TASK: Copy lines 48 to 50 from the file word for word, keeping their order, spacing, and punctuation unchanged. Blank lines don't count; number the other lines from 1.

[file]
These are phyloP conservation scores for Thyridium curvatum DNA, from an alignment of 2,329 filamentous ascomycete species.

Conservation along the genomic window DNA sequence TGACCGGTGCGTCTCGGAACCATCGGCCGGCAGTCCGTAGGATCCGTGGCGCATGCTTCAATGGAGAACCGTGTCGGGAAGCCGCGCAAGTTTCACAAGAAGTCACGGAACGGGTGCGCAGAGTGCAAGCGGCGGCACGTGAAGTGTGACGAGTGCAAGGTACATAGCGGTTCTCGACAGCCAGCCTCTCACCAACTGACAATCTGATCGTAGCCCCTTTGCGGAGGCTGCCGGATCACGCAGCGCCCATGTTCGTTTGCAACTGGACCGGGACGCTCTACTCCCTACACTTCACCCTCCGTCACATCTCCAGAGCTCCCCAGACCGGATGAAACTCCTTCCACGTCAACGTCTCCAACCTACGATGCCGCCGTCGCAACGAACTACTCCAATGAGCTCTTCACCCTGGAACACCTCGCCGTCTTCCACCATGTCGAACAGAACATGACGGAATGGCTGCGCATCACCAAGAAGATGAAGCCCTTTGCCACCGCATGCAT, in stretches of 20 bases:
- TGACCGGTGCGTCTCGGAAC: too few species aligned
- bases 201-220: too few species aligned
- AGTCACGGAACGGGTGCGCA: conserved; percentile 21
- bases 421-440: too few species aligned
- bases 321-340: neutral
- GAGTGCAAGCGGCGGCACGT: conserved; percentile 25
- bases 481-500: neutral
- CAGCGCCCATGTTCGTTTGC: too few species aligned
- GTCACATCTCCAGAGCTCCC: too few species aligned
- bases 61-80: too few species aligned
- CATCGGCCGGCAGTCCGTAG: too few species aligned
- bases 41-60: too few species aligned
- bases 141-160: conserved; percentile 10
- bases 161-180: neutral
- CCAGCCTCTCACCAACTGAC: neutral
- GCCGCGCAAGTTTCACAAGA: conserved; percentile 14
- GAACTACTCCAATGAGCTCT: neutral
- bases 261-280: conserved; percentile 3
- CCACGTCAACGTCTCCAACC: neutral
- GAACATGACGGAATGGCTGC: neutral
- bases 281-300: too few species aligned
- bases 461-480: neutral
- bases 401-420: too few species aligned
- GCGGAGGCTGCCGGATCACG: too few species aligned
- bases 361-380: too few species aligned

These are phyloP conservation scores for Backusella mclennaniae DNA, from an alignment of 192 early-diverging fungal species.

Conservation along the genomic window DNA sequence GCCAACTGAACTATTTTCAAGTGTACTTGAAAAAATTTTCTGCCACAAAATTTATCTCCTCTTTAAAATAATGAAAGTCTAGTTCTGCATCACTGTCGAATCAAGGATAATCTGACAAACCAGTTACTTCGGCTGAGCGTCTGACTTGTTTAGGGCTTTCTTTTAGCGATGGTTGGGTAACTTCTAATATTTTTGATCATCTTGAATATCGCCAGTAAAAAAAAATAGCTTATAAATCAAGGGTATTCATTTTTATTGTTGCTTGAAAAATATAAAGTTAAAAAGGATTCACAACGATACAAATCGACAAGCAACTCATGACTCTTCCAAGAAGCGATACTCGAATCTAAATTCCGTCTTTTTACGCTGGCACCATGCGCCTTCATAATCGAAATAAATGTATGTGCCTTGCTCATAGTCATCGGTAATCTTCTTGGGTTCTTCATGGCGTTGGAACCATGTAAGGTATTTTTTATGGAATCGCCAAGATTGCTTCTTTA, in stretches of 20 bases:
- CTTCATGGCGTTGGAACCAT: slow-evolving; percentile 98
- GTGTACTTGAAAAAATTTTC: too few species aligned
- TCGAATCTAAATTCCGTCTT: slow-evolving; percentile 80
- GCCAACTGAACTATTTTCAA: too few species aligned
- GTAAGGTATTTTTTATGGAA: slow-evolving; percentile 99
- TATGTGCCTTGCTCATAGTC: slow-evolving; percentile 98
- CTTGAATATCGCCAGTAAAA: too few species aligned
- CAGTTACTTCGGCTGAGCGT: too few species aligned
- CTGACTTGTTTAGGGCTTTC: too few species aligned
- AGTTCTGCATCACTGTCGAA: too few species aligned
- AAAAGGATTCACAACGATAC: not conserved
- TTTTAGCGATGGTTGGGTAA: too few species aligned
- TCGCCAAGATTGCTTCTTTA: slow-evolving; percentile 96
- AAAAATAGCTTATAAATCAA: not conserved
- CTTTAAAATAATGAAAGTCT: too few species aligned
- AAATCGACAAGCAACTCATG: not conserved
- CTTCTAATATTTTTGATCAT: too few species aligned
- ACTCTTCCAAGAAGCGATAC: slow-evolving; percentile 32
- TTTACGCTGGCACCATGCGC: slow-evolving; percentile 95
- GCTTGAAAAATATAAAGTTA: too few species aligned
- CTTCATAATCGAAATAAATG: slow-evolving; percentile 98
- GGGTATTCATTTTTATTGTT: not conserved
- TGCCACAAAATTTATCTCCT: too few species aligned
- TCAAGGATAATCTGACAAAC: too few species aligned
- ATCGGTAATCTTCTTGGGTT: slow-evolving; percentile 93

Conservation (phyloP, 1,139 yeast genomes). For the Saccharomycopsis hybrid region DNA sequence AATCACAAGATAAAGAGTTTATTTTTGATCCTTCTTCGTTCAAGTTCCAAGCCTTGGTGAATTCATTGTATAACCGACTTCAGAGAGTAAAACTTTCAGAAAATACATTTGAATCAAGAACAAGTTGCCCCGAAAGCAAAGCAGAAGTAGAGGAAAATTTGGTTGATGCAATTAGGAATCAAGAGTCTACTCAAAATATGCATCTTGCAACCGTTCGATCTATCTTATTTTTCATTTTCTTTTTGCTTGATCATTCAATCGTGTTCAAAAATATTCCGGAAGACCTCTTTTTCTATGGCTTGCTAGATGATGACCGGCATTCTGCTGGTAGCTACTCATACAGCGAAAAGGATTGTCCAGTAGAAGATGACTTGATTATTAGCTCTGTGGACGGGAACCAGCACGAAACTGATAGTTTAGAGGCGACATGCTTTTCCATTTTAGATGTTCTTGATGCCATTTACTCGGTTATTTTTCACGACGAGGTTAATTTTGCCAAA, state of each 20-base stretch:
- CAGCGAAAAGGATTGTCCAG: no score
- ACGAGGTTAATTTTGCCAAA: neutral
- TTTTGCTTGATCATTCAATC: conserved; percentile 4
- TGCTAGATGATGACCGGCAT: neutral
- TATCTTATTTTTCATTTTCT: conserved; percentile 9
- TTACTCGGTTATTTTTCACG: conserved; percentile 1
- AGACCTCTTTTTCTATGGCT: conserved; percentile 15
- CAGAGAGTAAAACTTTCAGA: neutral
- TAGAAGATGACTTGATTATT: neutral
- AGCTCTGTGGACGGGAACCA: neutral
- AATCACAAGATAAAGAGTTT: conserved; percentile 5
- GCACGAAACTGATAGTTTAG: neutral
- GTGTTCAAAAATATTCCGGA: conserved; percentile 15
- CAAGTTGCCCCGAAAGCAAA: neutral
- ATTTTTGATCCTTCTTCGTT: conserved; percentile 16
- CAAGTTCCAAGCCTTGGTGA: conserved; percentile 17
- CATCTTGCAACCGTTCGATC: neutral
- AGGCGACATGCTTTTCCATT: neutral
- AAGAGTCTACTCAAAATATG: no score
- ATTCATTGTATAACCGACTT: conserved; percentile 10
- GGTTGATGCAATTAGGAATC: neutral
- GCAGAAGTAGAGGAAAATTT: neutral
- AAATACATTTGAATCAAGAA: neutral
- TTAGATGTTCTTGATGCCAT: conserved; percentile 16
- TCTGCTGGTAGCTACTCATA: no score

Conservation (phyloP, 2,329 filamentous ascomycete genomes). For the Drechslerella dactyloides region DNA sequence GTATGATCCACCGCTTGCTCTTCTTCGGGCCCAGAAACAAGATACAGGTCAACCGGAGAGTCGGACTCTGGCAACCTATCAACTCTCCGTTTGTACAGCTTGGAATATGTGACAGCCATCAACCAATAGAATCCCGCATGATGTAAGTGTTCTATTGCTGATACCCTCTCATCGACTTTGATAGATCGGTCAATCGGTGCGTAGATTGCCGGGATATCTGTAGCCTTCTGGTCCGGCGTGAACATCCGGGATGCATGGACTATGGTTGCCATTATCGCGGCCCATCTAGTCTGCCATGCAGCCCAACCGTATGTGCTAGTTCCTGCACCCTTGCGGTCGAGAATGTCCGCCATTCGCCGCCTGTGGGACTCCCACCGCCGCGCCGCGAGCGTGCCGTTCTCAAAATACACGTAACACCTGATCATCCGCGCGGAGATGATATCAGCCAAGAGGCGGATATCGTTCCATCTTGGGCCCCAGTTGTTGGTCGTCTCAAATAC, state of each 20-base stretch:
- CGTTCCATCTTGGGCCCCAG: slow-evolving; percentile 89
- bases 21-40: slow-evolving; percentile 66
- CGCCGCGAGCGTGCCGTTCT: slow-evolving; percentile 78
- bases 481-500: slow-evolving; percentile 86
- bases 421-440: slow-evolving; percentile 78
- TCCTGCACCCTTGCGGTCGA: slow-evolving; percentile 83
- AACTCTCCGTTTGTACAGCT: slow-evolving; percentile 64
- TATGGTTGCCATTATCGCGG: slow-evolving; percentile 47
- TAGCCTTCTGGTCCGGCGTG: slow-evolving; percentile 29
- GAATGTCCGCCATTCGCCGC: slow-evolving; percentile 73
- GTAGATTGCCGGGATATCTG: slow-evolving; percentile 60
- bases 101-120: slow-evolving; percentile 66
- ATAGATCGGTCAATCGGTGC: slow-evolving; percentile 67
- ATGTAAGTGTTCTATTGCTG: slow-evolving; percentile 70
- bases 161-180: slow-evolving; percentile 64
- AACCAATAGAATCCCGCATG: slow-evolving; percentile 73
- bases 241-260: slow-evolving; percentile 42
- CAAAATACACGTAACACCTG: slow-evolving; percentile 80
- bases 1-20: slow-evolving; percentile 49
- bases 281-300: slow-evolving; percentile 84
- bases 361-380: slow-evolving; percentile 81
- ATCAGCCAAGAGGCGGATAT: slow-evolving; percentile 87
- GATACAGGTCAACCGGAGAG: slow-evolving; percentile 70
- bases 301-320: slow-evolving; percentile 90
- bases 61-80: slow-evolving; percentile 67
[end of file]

- TTTACGCTGGCACCATGCGC: slow-evolving; percentile 95
- GCTTGAAAAATATAAAGTTA: too few species aligned
- CTTCATAATCGAAATAAATG: slow-evolving; percentile 98